turn the other cheek


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turn the other cheek

Fig. to ignore abuse or an insult. When Bob got mad at Mary and yelled at her, she just turned the other cheek. Usually I turn the other cheek when someone is rude to me.
See also: cheek, other, turn

turn the other cheek

to decide not to do anything to hurt someone who has hurt you When someone attacks you personally, the best approach may be to turn the other cheek.
Etymology: based on the Biblical instruction to turn the other cheek (if someone hits you, a better response than hitting them is to turn your face so that they can hit you on the other side)
See also: cheek, other, turn

turn the other cheek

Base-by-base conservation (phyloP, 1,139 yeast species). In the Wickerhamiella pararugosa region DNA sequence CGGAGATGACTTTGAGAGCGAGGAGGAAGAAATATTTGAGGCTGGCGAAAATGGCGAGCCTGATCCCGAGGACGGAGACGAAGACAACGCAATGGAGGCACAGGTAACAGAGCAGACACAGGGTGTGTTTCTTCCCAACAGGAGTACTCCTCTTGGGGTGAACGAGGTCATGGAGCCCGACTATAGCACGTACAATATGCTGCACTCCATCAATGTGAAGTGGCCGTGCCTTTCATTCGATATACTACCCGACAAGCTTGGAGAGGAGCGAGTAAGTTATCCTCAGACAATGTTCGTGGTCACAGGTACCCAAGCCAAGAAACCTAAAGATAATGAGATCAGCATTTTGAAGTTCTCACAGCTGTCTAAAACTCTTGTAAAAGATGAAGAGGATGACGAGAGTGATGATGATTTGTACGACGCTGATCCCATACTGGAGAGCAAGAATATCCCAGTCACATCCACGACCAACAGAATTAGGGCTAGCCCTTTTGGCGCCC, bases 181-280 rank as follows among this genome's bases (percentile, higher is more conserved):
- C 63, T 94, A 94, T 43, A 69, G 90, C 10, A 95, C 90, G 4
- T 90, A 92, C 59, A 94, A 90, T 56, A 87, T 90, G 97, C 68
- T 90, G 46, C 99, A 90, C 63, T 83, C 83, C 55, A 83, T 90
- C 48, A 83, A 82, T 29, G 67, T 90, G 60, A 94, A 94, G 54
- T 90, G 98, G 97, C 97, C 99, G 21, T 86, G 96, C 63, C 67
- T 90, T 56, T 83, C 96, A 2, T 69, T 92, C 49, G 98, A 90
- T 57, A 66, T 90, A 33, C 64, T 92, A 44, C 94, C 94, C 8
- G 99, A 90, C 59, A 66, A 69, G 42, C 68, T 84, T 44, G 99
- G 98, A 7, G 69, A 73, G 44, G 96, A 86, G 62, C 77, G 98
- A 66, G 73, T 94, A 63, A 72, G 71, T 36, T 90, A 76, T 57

if you turn the other cheek when someone attacks or insults you, you do not get angry and attack or insult them but stay calm instead Neither nation is renowned for turning the other cheek.
See also: cheek, other, turn

turn the other cheek

Respond meekly or mildly to insult or injury without retaliating. For example, There's no point in arguing with that unreasonable supervisor; just turn the other cheek . This expression comes from the New Testament, in which Jesus tells his followers to love their enemies and offer their other cheek to those who have struck one cheek (Luke 6:29).
See also: cheek, other, turn